By Penelope Paliani-Kamanga
Lilongwe - The World Bank has given Malawi and Mozambique U$57 million for the two countries regional interconnector project, a gesture expected to improve access to reliable electricity for Malawians.
Out of the total amount, Malawi will get $15 million (about K11 billion).
The project will connect the Mozambique and Malawi electricity transmission systems to enable both countries to engage in bilateral and regional power trade on the Southern African Power Pool (SAPP).
Its main undertakings include the construction of a 218km, 400 kV high voltage alternating current transmission line, grid connections and associated infrastructure, including substation works.
The line will start from Matambo substation in Tete province, central Mozambique, and end at Phombeya substation in Balaka district in southern Malawi.
“This is an important project for the region. It will create conditions to expand access to millions of people in the region living without electricity, and help decarbonise the Southern African power systems, which are currently dominated by coal generation,” said Deborah Wetzel, the World Bank director for regional integration for Africa, the Middle East and Northern Africa.
She said with these investments, Malawian households, businesses, and farmers will benefit from increased access to reliable electricity services that are vital to improve the country’s productivity and competitiveness in the domestic and regional markets.
SAPP is the first and the most advanced power pool in the continent providing an alternative to domestic electricity generation to improve energy security. This project will fund Malawi’s first interconnection to the SAPP, which has been a priority since the early 2000s with several attempts to translate to reality.
“The project seeks to address Malawi’s sectoral challenges, including chronic electricity supply deficits and ensures security of supply as well as reliability and affordability of electricity through imports from Mozambique and, in the future, other SAPP members,” said Bella Bird, World Bank country director for Tanzania, Malawi, Zambia and Zimbabwe.
The project will also reduce the potential for a power crisis based on droughts affecting the Shire River and address the need for back-up in the form of diversified external sources of power.
In addition to construction of a transmission line and related infrastructure, the project will support capacity building of the electricity utilities of both countries.
Two months ago the Mozambican government through, Electricidade de Moçambique (EDM) formalised an agreement with the German Development Bank (KFW) to finance the Mozambique-Malawi interconnection project.
German Financial Cooperation, through KfW, is supporting EDM in the installation of a new 400kV substation in Matambo and the construction of a 400kV 142km transmission line to link the Matambo substation with the Malawi part.
Mozambique’s share of the credit is $45 million and involves the installation of a 135-km, 220 kilovolt power line from the Matambo substation to Phombeya in Malawi.
On the Malawi side, about 75 km of 220 kilovolt transmission line will be built and a new 220 kilovolt substation installed at Phombeya.
This will ensure much-needed diversification in Malawi’s electricity supply and allow the export of any off-peak power surpluses. It will also provide Mozambique’s energy sector with a new revenue source,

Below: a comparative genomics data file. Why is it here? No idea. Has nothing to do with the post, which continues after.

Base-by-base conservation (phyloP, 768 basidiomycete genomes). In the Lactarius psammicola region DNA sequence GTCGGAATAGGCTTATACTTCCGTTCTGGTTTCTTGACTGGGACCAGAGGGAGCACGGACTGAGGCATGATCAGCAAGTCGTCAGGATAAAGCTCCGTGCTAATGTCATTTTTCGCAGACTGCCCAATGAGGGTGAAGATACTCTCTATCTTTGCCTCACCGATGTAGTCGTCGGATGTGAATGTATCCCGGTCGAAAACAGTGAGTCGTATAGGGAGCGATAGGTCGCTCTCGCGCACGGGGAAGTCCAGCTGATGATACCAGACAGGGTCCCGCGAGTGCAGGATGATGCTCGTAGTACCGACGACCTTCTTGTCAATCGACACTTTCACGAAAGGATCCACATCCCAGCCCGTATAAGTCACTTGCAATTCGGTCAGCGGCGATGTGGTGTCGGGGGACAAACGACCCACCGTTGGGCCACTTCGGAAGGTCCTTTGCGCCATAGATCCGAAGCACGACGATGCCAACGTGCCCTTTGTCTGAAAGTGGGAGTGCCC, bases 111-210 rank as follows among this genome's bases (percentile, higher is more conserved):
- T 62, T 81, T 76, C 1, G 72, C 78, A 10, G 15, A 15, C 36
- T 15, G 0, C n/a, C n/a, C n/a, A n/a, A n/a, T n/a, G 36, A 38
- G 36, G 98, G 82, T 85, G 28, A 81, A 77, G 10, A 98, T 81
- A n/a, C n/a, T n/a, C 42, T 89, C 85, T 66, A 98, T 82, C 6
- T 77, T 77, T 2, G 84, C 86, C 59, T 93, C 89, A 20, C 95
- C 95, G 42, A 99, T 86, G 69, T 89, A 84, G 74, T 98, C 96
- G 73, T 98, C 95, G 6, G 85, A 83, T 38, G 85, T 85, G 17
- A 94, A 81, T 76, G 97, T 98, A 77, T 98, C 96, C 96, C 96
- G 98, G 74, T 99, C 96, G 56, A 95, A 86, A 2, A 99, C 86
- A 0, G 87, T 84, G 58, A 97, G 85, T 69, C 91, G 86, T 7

The corresponding Energy Purchase Agreement and the other technical-commercial agreements between EDM and the Malawi electricity utility (ESCOM) were signed last April in Blantyre.
The total cost of the Mozambican part of the interconnection programme amounts to $100 million.
The project is of strategic importance to Mozambique as it contributes to greater diversification of energy transactions.
Mozambique’s Minister of Mineral Resources and Energy, Max Tonela, said the agreement creates the necessary conditions for Malawi to become an operational member of SAPP.
“Mozambique is rich in conventional and renewable sources of energy and presents itself as a regional energy hub, so the interconnection between Mozambique and Malawi provides access to the regional market, enabling large energy projects in Mozambique to become viable,” he said.
“Malawi will thus be able to participate equally with all other member states in regional electricity trade, including importation and exportation to the regional market. In fact, it is another important step towards regional integration in the context of the Southern African Development Community,” said Tonela.
German Ambassador to Mozambique, Detlev Wolter, said: “Reliable transmission and cross-border marketing of electricity is in the interest of all SAPP member countries. It will contribute to better conditions for households and businesses. In so doing, it will promote the economic development of the entire Southern African region.”
The financing programme will also support EDM in the acquisition and installation of OPGW on the new transmission line, as well as two other existing transmission lines (832 km long).
These measures contribute to the automated monitoring and management of the electricity grid, as well as to the improvement of telecommunications services.
Like elsewhere in Africa, both countries have been plagued by chronic electricity shortages and the project is another step in the development of a Southern African power grid.
The Southern African region has struggled with energy shortages that threaten to affect industrial growth in a region that has some of Africa’s fastest growing economies.
Power utilities throughout the region are struggling to cope with increasingly frequent blackouts hampering operations at businesses and homes.